• Spinal cord injury;
  • Cyclooxygenase;
  • Interleukin-1;
  • Prostaglandin;
  • Thromboxane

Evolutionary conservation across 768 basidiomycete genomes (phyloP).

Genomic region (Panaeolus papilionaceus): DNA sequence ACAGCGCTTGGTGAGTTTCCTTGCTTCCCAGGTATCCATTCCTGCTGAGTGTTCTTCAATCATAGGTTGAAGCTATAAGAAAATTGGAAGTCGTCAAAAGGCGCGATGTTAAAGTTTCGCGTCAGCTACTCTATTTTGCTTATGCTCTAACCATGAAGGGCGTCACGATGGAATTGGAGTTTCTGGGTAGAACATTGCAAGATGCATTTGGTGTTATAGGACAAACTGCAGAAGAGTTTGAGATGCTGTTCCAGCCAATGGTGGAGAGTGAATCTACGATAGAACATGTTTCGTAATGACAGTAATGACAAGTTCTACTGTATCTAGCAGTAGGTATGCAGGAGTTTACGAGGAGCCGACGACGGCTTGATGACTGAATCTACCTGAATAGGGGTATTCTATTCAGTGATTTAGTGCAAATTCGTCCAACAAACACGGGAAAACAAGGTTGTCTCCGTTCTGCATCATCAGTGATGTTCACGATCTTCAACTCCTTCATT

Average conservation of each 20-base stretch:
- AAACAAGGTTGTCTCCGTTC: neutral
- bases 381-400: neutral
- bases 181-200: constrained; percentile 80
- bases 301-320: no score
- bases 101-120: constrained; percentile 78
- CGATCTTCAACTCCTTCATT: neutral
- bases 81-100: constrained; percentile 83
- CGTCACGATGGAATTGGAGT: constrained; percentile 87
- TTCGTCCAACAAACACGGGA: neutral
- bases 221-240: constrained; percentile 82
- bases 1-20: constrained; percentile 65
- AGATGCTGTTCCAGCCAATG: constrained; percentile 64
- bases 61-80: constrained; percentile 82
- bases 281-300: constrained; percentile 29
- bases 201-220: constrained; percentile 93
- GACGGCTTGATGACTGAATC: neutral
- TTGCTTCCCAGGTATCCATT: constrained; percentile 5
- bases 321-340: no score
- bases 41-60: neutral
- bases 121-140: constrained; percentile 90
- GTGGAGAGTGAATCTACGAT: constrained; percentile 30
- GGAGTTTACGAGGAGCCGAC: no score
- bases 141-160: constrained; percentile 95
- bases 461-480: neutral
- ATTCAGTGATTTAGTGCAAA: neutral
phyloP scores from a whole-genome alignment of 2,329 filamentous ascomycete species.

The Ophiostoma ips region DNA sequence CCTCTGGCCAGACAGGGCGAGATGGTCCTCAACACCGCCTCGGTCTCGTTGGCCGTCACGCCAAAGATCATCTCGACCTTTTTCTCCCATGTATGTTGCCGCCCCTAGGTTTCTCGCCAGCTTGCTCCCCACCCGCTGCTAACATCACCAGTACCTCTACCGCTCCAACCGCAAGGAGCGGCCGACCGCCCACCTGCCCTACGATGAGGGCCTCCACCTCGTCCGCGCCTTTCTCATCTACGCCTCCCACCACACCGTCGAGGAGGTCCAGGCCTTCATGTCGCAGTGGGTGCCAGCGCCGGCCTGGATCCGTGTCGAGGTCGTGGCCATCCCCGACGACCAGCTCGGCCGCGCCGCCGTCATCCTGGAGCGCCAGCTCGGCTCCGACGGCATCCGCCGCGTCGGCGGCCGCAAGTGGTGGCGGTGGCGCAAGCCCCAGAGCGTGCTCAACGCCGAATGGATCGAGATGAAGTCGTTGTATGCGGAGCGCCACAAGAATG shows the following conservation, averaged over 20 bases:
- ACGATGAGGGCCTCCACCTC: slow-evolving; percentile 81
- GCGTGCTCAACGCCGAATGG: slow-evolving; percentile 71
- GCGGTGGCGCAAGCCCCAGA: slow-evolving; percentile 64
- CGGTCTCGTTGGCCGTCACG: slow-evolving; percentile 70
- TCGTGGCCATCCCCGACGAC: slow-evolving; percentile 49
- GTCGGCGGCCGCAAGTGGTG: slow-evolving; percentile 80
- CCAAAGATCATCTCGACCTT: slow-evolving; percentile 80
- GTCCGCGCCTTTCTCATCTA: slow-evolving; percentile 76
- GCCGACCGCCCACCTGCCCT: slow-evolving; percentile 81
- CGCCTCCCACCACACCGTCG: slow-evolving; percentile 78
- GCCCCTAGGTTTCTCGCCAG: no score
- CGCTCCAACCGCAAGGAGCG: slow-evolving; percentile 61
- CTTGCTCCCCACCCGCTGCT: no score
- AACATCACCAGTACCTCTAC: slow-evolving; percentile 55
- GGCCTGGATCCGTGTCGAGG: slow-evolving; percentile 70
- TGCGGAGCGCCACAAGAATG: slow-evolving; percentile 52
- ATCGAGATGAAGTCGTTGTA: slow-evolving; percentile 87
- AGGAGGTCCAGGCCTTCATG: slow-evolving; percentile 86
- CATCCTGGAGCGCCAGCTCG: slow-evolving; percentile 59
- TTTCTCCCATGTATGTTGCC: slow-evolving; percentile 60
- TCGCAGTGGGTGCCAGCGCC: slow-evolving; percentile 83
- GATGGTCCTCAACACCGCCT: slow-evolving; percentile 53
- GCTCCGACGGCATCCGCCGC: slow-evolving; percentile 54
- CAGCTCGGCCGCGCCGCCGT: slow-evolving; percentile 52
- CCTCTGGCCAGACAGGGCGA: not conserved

Abstract : A standardized compression injury of rat spinal cord brought about a time-dependent biphasic production of thromboxane A2 (detected as thromboxane B2) and prostaglandin I2 (detected as 6-ketoprostaglandin F. Thromboxane B2 was predominant during the first 1 h, whereas the 6-ketoprostaglandin F level exceeded that of thromboxane B2 at 8 h postinjury. As examined by inhibitor experiments and northern blotting, cyclooxygenase-1 was responsible for the first phase, and cyclooxygenase-2 was involved in the second phase. On compression injury the levels of interleukin-1α and -1β detected as mRNA and protein increased and peaked at 2-4 h. Injection of exogenous interleukin-1 α into the spinal cord resulted in an increase of cyclooxygenase-2 mRNA content and a predominant production of 6-ketoprostaglandin F resembling the second phase of eicosanoid production. Concomitantly, extravascular migration of polymorphonuclear leukocytes was enhanced after the interleukin-1α injection. These cells together with vascular endothelial cells and glial cells were stained positively with an anti-cyclooxygenase-2 antibody. The results suggest that the immediate eicosanoid synthesis after spinal cord injury was due to the constitutive cyclooxygenase-1 and the delayed synthesis of eicosanoids was attributable to the induction of cyclooxygenase-2 mediated by interleukin-1 α.